Coming from a musical family, based out of Peekskill, NY, Alana Amram has been in music in some fashion for most of her life. By the time Amram was a teenager, she was already a part of NYC’s underground scene — pasting flyers, writing for several zines, and spending quite a bit of time in this town’s now vanishing D.I.Y. venues. 

Amram attended SUNY Purchase with the intention of studying film, but left to pursue a life and career in music. She’s done studio work for several bands at a bassist and has hit the road with a number of bands. Known for having a wide array of employment — she’s been a bartender, has run diamonds and has been a guitar teacher, among others — her songs as a solo artist come from hard-fought experience. In fact, Amram had started penning song lyrics during slow nights bartending and figuring out what she was going to do with her life. 

Her solo career began in earnest when she started playing shows in the East Village and in Brooklyn back in 2006, and since then she’s been getting quite a bit of critical praise for her work. Now based in Los Angeles, CA, Alana Amram and her backing band, the Rough Gems will be releasing their sophomore effort. Spring River on March 4th, and the first single, “Should I Go Now” was elegantly simple, mournful song, full of the sort of heartache that sounds perfect for a lonely honky tonk around closing time, when you’re likely stuck with your own regrets and thoughts.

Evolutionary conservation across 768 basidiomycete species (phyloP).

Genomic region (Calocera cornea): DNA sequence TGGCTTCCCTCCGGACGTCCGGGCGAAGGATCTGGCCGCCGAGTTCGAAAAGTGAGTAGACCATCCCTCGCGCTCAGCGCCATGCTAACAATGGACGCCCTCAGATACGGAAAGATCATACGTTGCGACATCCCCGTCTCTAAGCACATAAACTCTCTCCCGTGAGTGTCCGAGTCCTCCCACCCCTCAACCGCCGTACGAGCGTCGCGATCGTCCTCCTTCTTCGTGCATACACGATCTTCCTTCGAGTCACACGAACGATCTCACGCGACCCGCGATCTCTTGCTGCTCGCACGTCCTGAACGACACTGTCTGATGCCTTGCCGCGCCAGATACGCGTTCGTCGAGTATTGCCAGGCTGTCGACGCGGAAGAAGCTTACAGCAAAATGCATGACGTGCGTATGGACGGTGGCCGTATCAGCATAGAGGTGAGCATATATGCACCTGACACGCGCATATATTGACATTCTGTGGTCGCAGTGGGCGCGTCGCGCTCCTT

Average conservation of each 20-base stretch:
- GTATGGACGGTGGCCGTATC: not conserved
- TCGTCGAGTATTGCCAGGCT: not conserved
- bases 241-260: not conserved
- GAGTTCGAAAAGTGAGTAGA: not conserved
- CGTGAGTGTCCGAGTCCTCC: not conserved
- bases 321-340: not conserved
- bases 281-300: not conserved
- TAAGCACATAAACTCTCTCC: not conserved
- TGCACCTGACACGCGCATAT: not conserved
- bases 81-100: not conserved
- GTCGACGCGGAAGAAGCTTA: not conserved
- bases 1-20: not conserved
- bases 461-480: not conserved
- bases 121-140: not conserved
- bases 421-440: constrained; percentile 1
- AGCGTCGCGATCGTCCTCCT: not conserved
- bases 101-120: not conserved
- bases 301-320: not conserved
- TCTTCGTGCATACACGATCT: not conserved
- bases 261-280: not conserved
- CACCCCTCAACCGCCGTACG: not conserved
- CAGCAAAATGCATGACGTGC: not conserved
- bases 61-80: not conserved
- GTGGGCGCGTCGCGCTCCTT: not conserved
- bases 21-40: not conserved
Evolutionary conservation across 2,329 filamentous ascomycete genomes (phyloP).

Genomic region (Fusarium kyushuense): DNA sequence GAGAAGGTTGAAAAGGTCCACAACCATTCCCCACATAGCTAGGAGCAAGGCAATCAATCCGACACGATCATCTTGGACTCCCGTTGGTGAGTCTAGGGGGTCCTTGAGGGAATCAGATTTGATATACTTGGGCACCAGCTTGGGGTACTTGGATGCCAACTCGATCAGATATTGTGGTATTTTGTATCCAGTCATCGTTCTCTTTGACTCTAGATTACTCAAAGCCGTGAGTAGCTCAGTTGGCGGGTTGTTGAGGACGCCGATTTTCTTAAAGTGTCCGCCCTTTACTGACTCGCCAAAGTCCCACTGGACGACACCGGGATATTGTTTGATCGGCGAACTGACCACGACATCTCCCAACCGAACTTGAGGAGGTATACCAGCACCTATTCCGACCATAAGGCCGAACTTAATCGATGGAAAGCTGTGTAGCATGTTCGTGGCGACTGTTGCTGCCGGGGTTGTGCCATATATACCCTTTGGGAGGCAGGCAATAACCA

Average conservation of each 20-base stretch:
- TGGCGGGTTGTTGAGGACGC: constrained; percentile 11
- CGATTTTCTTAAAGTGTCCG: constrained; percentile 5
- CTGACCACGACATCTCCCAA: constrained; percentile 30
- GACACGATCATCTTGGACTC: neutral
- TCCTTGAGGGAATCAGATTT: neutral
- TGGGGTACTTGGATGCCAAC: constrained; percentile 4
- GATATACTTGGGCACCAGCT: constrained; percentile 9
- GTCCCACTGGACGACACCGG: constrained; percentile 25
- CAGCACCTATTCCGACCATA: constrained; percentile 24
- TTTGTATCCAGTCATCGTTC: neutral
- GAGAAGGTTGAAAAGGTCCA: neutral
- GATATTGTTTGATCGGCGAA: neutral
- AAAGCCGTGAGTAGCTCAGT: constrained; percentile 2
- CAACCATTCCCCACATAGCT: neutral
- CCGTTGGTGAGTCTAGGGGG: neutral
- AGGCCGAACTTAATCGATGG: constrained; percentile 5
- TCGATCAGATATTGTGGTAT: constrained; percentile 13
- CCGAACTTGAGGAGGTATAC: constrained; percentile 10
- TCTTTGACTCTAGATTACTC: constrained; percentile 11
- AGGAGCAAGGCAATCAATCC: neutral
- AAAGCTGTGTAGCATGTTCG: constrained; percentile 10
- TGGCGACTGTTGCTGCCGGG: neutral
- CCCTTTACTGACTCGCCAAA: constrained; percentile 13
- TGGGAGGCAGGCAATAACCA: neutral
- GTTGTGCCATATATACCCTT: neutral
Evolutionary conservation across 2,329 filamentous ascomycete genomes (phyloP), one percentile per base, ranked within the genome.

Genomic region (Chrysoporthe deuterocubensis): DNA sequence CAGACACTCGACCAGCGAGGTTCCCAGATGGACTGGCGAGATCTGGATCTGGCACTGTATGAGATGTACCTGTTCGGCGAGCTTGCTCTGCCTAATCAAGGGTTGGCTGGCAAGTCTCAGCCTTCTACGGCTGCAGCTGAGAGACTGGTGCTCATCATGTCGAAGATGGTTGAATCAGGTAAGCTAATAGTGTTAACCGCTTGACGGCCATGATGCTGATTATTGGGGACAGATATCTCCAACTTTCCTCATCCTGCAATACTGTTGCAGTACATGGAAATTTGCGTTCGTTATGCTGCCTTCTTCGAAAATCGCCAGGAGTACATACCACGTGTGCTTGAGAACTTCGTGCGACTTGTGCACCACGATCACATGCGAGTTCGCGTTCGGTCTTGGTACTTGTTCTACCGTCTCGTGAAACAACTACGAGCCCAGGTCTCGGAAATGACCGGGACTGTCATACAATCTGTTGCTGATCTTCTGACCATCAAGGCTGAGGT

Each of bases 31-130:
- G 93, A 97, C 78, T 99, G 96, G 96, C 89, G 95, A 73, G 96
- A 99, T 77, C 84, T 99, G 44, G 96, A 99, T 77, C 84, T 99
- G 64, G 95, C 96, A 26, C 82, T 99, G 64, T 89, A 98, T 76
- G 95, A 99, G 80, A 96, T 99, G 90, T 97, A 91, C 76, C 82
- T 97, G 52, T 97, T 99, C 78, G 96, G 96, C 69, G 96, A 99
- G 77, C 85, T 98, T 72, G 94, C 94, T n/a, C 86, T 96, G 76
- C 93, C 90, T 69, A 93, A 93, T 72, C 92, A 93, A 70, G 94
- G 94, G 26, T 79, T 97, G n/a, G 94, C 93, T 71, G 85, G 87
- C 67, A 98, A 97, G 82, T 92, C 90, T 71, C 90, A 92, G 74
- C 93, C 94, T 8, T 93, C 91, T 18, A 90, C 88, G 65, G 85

The latest single “People Like to Talk” evokes a  dusty, old-timey T. Bone Burnett-like sensibility  thanks to a hauntingly sparse arrangement, which consists of Amram’s acoustic guitar, slide guitar and drums, all while following some of the old troubadour tradition. In fact, the lyrics have some rather novelistic detail – the narrator seems to brave the world despite the fact that people are gossiping about her with her best face.